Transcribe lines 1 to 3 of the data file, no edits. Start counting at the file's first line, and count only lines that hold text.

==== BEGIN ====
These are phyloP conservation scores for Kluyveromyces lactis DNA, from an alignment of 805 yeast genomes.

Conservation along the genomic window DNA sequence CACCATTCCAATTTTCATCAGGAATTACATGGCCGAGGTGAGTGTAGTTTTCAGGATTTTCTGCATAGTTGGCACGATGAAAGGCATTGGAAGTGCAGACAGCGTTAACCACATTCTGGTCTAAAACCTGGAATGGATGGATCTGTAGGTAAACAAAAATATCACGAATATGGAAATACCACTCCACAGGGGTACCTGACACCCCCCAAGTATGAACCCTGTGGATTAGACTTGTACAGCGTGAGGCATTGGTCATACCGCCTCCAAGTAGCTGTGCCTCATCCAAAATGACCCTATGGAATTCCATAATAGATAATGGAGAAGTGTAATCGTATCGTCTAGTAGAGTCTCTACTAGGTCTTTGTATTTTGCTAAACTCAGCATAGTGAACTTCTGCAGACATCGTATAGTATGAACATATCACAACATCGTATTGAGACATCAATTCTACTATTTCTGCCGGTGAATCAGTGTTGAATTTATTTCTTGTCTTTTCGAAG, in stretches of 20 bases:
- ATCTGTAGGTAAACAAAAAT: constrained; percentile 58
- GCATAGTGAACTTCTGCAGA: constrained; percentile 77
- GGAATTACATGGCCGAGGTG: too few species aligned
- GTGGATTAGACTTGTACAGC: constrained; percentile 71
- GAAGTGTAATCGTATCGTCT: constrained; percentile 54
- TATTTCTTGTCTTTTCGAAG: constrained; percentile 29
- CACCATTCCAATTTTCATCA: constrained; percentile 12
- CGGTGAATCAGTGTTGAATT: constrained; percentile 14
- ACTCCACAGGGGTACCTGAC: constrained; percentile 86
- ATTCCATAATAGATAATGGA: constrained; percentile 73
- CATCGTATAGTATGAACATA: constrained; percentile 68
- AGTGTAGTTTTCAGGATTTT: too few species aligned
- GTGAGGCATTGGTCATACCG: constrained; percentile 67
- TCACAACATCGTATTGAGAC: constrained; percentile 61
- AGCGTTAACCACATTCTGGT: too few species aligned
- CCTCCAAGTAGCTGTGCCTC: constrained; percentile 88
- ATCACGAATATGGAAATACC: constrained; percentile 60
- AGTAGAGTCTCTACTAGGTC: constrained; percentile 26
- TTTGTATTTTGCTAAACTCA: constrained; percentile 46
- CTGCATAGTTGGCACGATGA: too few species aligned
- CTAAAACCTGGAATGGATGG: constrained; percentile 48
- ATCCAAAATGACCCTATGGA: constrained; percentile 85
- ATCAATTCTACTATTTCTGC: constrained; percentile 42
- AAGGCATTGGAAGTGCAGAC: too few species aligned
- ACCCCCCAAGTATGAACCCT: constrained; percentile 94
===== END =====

These are phyloP conservation scores for Kluyveromyces lactis DNA, from an alignment of 805 yeast genomes.

Conservation along the genomic window DNA sequence CACCATTCCAATTTTCATCAGGAATTACATGGCCGAGGTGAGTGTAGTTTTCAGGATTTTCTGCATAGTTGGCACGATGAAAGGCATTGGAAGTGCAGACAGCGTTAACCACATTCTGGTCTAAAACCTGGAATGGATGGATCTGTAGGTAAACAAAAATATCACGAATATGGAAATACCACTCCACAGGGGTACCTGACACCCCCCAAGTATGAACCCTGTGGATTAGACTTGTACAGCGTGAGGCATTGGTCATACCGCCTCCAAGTAGCTGTGCCTCATCCAAAATGACCCTATGGAATTCCATAATAGATAATGGAGAAGTGTAATCGTATCGTCTAGTAGAGTCTCTACTAGGTCTTTGTATTTTGCTAAACTCAGCATAGTGAACTTCTGCAGACATCGTATAGTATGAACATATCACAACATCGTATTGAGACATCAATTCTACTATTTCTGCCGGTGAATCAGTGTTGAATTTATTTCTTGTCTTTTCGAAG, in stretches of 20 bases:
- ATCTGTAGGTAAACAAAAAT: constrained; percentile 58